• We have over 500 million smartphone users in the country 77% of which are online. This number might seem overwhelming, but when comparing with the total population, the figure needs to improve.
  • Another reason is that it is not 100% reliable. In 2018, a hardware failure in the Visa barred millions of users across Europe from making transactions for hours. Server failure is a common term used by banks.
  • In countries like India which stills lacks digital infrastructure, there is still a huge demand for cash.
  • According to the All India Rural Financial Inclusion Survey, 2016-’17, conducted by the National Bank for Agriculture and Rural Development, 52% of the respondents answered they prefer to keep their savings at home.

Conclusion

Despite all these problems, India has managed to double its banked population since 2011 to reach the mark of 80%. Government schemes are a major contributor to this change. 536 million accounts are alone because of the Jan Dhan scheme by the government.

Trends

Can India become cashless? | A quick analysis

Cash is issued by an authority and everyone trusts them. With the increasing use of online payment modes, can India truly become a cashless economy?

The idea of cash in India was to reduce the weight of the gold and silver bar that our ancestors carried to execute a transaction. Cash was issued by an authority and everyone trusted them. They trusted that it will be equally valuable and valid tomorrow that it is today. What could be lighter than a banknote? And then someone from the crowd said 0s and 1s.

The same authority that issued banknotes can issue money in digital form that can be transferred at the speed of light. That's how the cashless transaction was born. Now instead of carrying bundles of papers and metal chunks, we walk up to a store and buy goods in exchange for digital data. Today it is estimated that less than 10% of the money in the world is cash (roughly $5 Trillion ) and the rest of the trillions are stored in the mind of the computers.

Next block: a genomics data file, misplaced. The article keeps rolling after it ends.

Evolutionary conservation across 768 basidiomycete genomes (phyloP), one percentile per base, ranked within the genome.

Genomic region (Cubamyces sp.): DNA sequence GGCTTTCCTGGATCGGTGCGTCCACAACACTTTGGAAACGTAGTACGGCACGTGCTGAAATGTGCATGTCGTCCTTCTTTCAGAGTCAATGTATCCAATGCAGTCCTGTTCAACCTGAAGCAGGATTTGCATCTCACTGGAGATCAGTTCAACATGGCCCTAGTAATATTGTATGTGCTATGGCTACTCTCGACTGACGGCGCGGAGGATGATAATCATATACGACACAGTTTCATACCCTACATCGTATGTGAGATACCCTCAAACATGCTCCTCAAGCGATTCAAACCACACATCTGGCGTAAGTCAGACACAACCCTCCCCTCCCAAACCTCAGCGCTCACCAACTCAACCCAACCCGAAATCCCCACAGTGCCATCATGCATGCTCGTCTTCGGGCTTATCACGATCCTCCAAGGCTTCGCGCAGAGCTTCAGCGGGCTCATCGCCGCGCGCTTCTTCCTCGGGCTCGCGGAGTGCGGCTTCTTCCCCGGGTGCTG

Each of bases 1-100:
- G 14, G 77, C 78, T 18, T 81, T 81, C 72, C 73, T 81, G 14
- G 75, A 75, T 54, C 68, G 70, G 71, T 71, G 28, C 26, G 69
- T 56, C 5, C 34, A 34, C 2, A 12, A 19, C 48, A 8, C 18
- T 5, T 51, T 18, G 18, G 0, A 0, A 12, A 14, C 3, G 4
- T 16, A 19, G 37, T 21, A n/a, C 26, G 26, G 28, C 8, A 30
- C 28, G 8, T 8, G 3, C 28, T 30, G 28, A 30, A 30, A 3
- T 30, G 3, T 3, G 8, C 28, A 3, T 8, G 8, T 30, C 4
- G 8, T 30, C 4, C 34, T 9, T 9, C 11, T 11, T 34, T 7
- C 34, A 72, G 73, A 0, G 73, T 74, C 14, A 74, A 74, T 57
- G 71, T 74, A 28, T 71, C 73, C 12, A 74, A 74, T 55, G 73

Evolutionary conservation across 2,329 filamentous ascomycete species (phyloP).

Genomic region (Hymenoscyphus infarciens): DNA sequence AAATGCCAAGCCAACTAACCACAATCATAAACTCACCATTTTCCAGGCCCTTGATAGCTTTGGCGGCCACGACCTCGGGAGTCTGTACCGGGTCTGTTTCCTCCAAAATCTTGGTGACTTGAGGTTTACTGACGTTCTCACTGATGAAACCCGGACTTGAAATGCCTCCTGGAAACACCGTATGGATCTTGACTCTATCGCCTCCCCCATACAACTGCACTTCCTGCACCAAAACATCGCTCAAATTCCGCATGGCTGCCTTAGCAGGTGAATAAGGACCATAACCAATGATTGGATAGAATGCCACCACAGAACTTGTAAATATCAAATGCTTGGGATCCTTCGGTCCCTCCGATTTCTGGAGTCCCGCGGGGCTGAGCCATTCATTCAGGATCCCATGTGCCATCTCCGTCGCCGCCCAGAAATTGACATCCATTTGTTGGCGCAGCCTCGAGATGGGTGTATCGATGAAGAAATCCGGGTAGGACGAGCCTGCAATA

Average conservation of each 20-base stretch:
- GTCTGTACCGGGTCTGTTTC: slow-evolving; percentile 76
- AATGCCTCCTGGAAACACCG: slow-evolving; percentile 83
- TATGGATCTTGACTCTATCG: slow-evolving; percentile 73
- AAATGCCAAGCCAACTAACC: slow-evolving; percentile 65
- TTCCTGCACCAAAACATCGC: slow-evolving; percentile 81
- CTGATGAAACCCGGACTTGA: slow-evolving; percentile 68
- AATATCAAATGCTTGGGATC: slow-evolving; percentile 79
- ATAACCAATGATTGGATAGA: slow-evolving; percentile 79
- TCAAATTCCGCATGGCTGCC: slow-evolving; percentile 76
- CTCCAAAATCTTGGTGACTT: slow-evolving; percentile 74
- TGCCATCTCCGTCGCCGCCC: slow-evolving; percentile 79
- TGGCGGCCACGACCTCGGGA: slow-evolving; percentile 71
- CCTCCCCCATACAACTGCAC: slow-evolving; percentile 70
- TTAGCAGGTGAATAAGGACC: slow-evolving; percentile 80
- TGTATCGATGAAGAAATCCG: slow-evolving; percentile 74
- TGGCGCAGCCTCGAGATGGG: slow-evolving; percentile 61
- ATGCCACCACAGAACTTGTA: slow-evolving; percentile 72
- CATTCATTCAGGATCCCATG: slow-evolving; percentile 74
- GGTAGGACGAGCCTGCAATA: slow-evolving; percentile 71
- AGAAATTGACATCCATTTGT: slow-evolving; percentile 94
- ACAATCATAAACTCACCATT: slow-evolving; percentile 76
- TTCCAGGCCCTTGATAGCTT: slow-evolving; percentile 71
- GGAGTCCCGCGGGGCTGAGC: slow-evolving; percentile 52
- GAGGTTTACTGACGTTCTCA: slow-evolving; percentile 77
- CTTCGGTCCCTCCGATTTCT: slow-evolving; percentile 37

If there is any business that has skyrocketed during the pandemic, it is the digital payment platforms. People who did not even previously own a phone are now using apps like Paytm, Gpay, and PhonePay. The government is pushing the idea of a cashless economy through various campaigns.

Can India become cashless? | A short analysis
UPI transactions & payment apps

They are trying to incorporate various government schemes with the bank account of the beneficiary so that even if someone does not have a bank account, they might consider opening one. One such example is when the government started sending subsidy money directly into the bank account of the kitchen gas customer. This was of course done to stop corruption but one of the hidden motives was that people will open a bank account to get the benefits.

Schemes like MGNREGA and Jan Dhan have forced the poor section of society to open a bank account. But can India truly become a cashless economy?

Advent of UPI

Fast forward to 2021. We have seen the internet boom brought by Jio in the year 2016. Millions of people came online after Jio launched its cheap 4G SIM. This was followed by Demonetization. Then came companies like Paytm which enabled people to send money easily, quickly, and securely.

Then the government launched UPI or Unique Payment Identification in 2016. This became the game-changer for the digital India Mission or at least has potential for the same. As if these weren't enough, the government launched UPI in 2016.

Can India become cashless? | A short analysis
Can India become cashless? | A short analysis